This simply means I need to spend less than I earn. Simple to write about, difficult to do. For now. I feel like I need to catch up on basic needs, which requires a lot of front loading (spending a lot now). I am just becoming able to afford the basics for my family – diapers, wipes, transportation, medication, etc. So I spend just about what I earn each month, sometimes more. But, now that I’ve been in the workforce steadily for almost a year, I have put the basics in place.

Over the past year, I…

  • Purchased a washer and dryer (eliminated my need for a laundromat each week)
  • Repaired plumbing in the basement
  • Repaired electrical issues and installed new outlets
  • Bought quality clothing and shoes that didn’t fall apart within a few wears

These are things many people take for granted, but I have paid in cash and did not go into debt to do these things. Did I have money left over afterwards? No. But these were often one-time purchases, so the front-loaded costs will save me money in the long run.

To live below my means, I would have to earn enough to break even after buying the basics. Right now, that isn’t possible. It will be in the future, but right now, I will tread water until I can swim gracefully.

Always having enough

To always have enough is something I have dreamed of. I grew up in a lower-middle class household. We could afford the basics and save a little, but a series of deaths and misfortunes put us deep into debt. We have very little help getting back on our feet, so the last 12+ years of my life have been spent trying to get back to having enough.

I’m at a point now where I have enough, but that’s because I work and receive benefits from the state. It helps to make ends meet, especially since I am interning after graduating back in June. Most people won’t admit they accept government benefits, but I do. My family needs it while I get on my feet.

You can wag your finger at me, but the point is, the assistance is there for those who need it temporarily and I need it temporarily. I still submit all my pay stubs and any income I earn, taxed or not, so they can adjust my benefits. I am still at poverty level, even with the assistance.

There are still times when I have to borrow money because the assistance is not enough, but we make due.

This is why always having enough is important to me.

I never want to need assistance again.

To be self-reliant and financially independent is to be free.

When Will I Feel Financially Independent?

I’ve answered this question in my examples above, but I still think I should make a realistic list of my requirements for feeling secure financially, so I did.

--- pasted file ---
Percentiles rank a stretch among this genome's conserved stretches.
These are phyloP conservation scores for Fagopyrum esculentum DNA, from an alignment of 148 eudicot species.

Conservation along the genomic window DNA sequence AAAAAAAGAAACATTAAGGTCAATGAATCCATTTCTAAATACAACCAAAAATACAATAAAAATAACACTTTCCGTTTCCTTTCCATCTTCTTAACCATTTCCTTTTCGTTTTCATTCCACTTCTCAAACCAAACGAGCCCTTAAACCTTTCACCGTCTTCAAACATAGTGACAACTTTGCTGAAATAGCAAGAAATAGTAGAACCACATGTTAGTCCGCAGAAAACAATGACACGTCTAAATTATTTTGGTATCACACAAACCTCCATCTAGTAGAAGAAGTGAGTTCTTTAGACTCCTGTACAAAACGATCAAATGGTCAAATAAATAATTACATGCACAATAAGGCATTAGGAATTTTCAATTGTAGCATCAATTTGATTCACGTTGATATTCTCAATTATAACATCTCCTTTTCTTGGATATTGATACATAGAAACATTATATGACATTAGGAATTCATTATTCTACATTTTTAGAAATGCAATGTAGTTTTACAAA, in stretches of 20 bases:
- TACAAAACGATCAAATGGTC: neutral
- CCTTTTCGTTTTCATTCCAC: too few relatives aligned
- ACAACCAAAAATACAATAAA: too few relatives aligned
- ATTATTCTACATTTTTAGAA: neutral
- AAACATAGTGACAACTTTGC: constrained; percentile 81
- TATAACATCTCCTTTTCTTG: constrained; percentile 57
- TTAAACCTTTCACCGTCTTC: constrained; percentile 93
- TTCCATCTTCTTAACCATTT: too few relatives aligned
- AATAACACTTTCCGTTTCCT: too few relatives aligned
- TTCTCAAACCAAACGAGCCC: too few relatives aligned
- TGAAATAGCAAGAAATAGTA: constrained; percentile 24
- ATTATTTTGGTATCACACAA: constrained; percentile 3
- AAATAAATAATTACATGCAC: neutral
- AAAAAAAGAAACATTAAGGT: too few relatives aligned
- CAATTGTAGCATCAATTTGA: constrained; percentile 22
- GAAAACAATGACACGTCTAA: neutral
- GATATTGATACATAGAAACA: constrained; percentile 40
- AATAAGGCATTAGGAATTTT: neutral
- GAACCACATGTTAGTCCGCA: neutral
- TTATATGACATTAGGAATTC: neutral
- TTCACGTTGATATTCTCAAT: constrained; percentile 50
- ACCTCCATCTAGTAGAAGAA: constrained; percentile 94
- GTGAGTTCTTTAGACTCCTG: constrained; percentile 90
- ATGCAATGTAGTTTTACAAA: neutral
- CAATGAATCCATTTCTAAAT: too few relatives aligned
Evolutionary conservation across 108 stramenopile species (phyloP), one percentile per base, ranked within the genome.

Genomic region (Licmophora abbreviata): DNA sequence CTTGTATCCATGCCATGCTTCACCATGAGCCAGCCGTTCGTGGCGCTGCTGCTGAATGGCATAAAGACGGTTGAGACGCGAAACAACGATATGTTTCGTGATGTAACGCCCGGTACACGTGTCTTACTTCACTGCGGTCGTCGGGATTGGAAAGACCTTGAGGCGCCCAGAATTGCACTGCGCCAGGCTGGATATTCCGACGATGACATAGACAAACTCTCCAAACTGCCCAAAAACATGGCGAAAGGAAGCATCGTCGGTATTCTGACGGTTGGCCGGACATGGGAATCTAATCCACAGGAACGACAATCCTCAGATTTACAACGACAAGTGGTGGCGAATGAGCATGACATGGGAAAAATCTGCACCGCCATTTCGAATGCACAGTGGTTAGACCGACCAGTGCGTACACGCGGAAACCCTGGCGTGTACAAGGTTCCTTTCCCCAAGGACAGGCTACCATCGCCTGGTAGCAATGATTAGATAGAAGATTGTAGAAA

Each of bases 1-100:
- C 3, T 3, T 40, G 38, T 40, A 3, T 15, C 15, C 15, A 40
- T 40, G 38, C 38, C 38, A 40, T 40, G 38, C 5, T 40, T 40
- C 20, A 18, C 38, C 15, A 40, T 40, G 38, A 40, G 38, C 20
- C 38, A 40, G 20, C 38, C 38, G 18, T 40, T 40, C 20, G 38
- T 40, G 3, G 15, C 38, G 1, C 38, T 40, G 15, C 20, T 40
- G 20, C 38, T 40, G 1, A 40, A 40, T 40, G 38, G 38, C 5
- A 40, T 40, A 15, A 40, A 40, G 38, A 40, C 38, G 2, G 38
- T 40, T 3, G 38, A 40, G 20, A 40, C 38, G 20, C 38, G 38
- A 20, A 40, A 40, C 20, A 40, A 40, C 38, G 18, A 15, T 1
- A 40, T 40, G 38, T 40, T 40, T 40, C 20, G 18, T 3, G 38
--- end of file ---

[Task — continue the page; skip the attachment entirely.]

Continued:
I would feel financially independent when…

  • My bills are paid each month, in full, and on-time
  • I can help others financially without worrying about needing the money I gave away
  • I can choose to how much I want to work or if I want to work at all because my assets can cover my expenses
  • I am able to cover all of my needs and those of my family, with more than enough left over (abundance) for wants
  • My retirement accounts are fully funded
  • I am able to afford what matters to me and my family
  • I have no consumer debt

I feel like this is a great list of things to aspire to.

I think that looking at this list will help me when I’m deciding to be frivolous with my cash.

Changes to TLSB

I’ve been thinking about what I want this blog to become.

More and more, I want to become transparent and share what it really looks like to live just above the poverty line. To show how I’m working my way from not being able to afford getting to work some weeks to living a sustainable lifestyle where I can be privileged enough to not notice it’s payday because my account balance is in the black.

I am aiming to live a life full of abundance. To be able to pay my bills on time or early. To buy new underwear without checking my account balance. To be more candid about my debt and what my income is and how I’m making that work.

I’ll be introducing a new style to the blog. Short videos or vlogs. I’ve done them in the past. Take a look at one of the videos below:

But I have to draw the line somewhere to protect my family. So, I’ll be keep my boys off of my blog from now on. No more photos of their faces. No details about where we hang out or shop. I’m not that kind of lifestyle blogger and I don’t want my family to become a target because of what I share.

With that being said, my next few posts will be mostly about finances and how to start saving money.

Let me know in the comments which posts you’re most interested in reading and I’ll do my best to tackle those.

And as always, if you like what you just read, please subscribe by filling out the box below.

Become a Subscriber!

* indicates required

Mindful Living

Learning to live a mindful life is something I stumbled across a few years ago.

I’ve read blogs, watched videos, and read about clearing clutter, living with less, and being environmentally sound.

Overall, I love the idea.

But, there comes a time when you need to stop consuming information and start practicing it.

Now is that time.

I live in a small home (1400+ sq. ft.) compared to homes in my neighborhood, but nonetheless, my home is cluttered with stuff.

It feels privileged to say that I have too many things, because it is.

I don’t want to keep buying containers and bins and storing items I have no use for.

I want to downsize. I want to clean less. I want to maintain less. I want to look for less each day. I want to worry about less.

I read a post by one of my favorite bloggers, Sherry of Save Spend Splurge and she summed this idea up perfectly.


That means that they’re paying about double the amount of room that they need (1500 square feet) to house their junk, when they only use about half, or 760-1000 square feet to live.

If you consider the price of houses these days around the $500,000 mark reasonably close to downtown Toronto (e.g. a half hour away), that’s $250,000 for storing your junk, and $250,000 to live.